Japan to encourage civil servants to take more paternity leave

By on 04/11/2019
According to Japan’s National Personnel Authority, only 1,350 – or 21.6% – of male government staff in regular full-time service and eligible for paternity leave, took advantage of it in 2018. (Image courtesy: scion cho/flickr).

The Japanese government is to begin encouraging male civil servants to take more than one month childcare leave from 2020, government sources told Japan Today last week.

The government is also said to be considering introducing measures to evaluate managers’ performance based partly on how many subordinates take such leave, and to make it easier for leave applicants to make work arrangements in their absence, according to the sources.

Japan Today reports that the government has been pushing for gender equality and empowerment of women by promoting a mindset tolerant of paternity leave in the public and private sectors. Its latest measures, which are expected to be announced soon, are designed to push this further within government departments.  

According to the National Personnel Authority, only 1,350 – or 21.6% – of male government staff in regular full-time service and eligible for paternity leave, took advantage of it in 2018.

While that represented a 3.5 percentage point rise from a year earlier and was the highest level since 1992 when the system was introduced, it fell far short of the 99.5% rate among women.  

Of the men working in municipal government offices and entitled to paternity leave, only 4.4% took it in 2017, up 0.8 percentage points on the previous year.

It is unusual for men to take extended leave to care for infants in Japan. The authority’s data shows that of all male government workers who took childcare leave last year, 72.1% did so for less than one month.

In the private sector, only 6.16% of new fathers took time off for childcare in 2018 despite central government introducing a subsidy program that enables more companies to offer them support, in contrast with 82.2% among new mothers, according to the labour ministry.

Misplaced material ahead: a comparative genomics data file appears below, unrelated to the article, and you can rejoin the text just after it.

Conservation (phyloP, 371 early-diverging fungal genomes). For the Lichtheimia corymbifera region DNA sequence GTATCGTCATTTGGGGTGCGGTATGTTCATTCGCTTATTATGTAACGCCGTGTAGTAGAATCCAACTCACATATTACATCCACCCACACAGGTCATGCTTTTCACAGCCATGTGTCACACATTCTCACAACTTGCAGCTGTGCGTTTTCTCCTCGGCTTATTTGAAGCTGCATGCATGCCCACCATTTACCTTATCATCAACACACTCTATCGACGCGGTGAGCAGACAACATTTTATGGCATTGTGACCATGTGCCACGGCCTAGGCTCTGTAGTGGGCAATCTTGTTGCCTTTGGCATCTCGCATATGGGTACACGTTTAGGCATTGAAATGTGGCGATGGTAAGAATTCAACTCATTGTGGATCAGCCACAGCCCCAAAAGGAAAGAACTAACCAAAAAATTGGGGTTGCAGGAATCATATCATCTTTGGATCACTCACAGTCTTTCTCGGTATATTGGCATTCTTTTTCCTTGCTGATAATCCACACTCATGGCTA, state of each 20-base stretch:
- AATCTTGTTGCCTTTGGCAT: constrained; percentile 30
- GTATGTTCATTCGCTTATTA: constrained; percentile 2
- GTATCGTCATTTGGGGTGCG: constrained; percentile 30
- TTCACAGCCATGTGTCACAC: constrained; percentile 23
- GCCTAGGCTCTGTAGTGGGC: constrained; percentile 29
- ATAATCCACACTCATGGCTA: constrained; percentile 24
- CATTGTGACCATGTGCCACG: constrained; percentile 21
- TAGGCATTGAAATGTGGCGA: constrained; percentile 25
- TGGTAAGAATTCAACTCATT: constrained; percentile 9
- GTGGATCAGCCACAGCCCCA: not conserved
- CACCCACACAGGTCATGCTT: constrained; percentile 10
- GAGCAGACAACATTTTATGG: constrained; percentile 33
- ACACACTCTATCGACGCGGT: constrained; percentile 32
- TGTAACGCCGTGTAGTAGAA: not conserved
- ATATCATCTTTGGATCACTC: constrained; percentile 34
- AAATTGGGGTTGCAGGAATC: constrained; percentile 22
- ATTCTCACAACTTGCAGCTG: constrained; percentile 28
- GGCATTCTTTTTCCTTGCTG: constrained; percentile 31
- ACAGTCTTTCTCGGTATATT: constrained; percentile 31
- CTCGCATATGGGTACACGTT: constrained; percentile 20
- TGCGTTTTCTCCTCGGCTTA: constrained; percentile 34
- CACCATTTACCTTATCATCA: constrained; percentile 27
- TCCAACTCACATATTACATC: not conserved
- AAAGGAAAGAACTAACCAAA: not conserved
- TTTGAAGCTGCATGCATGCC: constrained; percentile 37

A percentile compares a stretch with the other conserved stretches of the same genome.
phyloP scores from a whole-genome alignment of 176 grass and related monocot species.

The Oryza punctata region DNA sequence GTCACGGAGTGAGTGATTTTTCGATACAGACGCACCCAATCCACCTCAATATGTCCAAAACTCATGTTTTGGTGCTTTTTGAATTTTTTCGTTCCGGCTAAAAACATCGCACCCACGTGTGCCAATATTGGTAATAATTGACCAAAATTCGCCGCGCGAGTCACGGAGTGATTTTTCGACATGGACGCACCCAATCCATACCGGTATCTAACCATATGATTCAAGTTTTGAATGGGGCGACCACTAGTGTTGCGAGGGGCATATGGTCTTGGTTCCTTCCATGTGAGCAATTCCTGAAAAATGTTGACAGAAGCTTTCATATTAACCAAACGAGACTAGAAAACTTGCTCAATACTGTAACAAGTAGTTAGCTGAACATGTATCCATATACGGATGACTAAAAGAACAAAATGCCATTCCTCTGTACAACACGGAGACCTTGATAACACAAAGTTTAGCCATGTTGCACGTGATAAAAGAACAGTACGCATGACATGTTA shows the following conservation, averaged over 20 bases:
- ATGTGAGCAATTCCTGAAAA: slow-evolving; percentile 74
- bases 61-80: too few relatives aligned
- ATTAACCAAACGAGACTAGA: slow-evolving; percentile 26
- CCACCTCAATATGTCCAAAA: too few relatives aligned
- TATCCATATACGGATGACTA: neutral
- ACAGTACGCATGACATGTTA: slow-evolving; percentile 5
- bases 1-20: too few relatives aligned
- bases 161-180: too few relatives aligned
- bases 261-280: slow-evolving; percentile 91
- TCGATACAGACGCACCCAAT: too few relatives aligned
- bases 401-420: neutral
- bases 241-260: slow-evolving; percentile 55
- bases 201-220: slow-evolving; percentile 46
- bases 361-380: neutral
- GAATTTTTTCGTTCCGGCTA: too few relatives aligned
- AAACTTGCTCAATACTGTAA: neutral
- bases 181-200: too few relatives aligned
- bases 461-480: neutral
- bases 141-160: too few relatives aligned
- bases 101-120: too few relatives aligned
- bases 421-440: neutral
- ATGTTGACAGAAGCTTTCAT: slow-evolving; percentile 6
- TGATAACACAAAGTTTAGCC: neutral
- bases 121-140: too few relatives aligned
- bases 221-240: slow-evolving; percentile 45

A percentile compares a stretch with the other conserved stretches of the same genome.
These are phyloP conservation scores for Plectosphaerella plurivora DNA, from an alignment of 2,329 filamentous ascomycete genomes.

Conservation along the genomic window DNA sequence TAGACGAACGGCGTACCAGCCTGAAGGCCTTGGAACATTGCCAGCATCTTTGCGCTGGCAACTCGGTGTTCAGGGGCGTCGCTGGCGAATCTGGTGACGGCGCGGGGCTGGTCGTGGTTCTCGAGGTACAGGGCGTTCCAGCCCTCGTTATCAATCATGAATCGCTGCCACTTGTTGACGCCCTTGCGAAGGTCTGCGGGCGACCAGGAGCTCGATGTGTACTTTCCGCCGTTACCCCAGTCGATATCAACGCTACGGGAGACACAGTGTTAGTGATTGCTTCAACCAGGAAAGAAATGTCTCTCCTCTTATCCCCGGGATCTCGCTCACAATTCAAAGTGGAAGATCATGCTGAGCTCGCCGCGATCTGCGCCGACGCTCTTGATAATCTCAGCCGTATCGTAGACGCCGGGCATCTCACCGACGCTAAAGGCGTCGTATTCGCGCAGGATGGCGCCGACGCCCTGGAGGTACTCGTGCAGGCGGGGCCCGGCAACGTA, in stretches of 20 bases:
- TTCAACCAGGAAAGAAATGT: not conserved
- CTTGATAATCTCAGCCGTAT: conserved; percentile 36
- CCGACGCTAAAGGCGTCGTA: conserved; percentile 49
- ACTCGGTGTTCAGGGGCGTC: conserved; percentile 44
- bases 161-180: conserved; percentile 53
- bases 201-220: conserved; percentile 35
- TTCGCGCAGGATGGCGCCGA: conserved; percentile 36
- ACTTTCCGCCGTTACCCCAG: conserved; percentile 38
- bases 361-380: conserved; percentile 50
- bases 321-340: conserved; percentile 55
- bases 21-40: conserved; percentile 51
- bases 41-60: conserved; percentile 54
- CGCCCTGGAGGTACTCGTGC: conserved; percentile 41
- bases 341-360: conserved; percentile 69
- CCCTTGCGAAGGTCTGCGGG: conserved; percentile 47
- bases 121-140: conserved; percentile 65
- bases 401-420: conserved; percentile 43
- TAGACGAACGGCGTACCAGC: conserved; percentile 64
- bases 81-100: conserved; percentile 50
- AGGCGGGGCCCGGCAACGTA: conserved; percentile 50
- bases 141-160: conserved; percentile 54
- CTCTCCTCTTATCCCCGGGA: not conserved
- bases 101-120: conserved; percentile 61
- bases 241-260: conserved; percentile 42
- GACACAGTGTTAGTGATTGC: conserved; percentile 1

The government is now considering increasing the size of the subsidy provided to each company, the sources told Japan Today.

In Global Government Forum’s 2016/17 Women Leaders Index, a league table and report on the proportion of women among senior civil servants, Japan had the fewest women of all G20 nations bar Saudi Arabia, at 3.5%. The average was 26.4%.    

About Mia Hunt

Mia is a journalist and editor with a background in covering commercial property, having been market reports and supplements editor at trade title Property Week and deputy editor of Shopping Centre magazine, now known as Retail Destination. She has also undertaken freelance work for several publications including the preview magazine of international trade show, MAPIC, and TES Global (formerly the Times Educational Supplement) and has produced a white paper on energy efficiency in business for E.ON. Between 2014 and 2016, she was a member of the Revo Customer Experience Committee and an ACE Awards judge. Mia graduated from Kingston University with a first-class degree in journalism and was part of the team that produced The River newspaper, which won Publication of the Year at the Guardian Student Media Awards in 2010.

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